Government Real Estate Advisor


Government real estate advisors are real estate specialists who provide strategic advice to local governments on issues such as the acquisition and disposition of real property. They also advise on the location of new facilities and workplaces, as well as how best to redevelop existing space. They must be familiar with the unique requirements of the public sector. These requirements include security, accessibility, and environmental sustainability. They must understand the impact of government policies and procedures on investment decisions and strategies. They must also be able to synthesize all of the factors that influence strategy and market risk, including larger macroeconomic trends and greater market volatility than other assets.

The City of New York’s Department of Citywide Administrative Services (DCAS) Real Estate Services line of service is responsible for the acquisition, disposal and reallocation of over 22 million square feet of private commercial rental space occupied by the City. In addition, RES facilitates the purchase and leasing of City-owned properties and provides project management expertise for construction, renovation and relocation efforts on all agency sites. RES’s leased portfolio includes over 1.4 million square feet of space occupied by the U.S. federal government. Also read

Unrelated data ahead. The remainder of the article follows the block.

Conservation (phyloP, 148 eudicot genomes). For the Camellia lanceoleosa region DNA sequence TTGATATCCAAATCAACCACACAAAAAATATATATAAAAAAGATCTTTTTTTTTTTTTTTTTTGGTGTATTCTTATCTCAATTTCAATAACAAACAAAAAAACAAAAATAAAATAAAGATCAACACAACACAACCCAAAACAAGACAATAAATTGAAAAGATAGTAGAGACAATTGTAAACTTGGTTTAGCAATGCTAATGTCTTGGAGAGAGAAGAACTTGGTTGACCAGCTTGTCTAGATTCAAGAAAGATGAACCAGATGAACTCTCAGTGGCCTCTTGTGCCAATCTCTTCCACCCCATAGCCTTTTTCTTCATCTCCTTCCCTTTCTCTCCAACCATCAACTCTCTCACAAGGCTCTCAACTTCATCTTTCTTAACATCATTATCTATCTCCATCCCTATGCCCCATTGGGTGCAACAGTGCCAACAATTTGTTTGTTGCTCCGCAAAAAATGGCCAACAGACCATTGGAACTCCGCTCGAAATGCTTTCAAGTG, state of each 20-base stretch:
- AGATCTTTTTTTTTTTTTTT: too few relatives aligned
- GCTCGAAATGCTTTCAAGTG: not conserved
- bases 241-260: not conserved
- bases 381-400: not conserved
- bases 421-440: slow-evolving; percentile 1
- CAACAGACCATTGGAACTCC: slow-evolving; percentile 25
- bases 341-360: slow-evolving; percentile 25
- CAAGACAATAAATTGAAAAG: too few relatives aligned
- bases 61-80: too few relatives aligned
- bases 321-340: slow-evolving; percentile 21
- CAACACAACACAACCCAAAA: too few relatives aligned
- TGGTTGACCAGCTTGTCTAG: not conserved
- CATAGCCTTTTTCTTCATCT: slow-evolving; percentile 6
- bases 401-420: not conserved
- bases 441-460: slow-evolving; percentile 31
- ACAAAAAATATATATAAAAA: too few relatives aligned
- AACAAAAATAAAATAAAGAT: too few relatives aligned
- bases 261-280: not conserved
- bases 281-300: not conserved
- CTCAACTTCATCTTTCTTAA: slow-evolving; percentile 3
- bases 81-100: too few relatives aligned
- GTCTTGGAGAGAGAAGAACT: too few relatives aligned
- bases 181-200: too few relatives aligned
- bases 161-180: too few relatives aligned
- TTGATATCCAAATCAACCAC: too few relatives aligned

While the Federal government owns and manages a significant portion of its workspace, it also leases a great deal of office space. The General Services Administration (GSA) is the federal agency responsible for managing GSA’s leased portfolio. Leases signed by GSA are backed by the full faith and credit of the United States Government just like Treasury bonds. They typically feature a firm term that expires after the initial set number of years. Leases can then either be relet to the same tenant or converted to a soft term that extends the lease for an additional period of time.

Local governments are increasingly purchasing their own property at record rates. They are using these purchases as bargaining tools in public/private partnerships, workforce development projects and quality of place improvements. These properties can also be sold to the private marketplace for investment or reuse, such as housing initiatives. These changes present unique opportunities for real estate professionals to engage with their local community.


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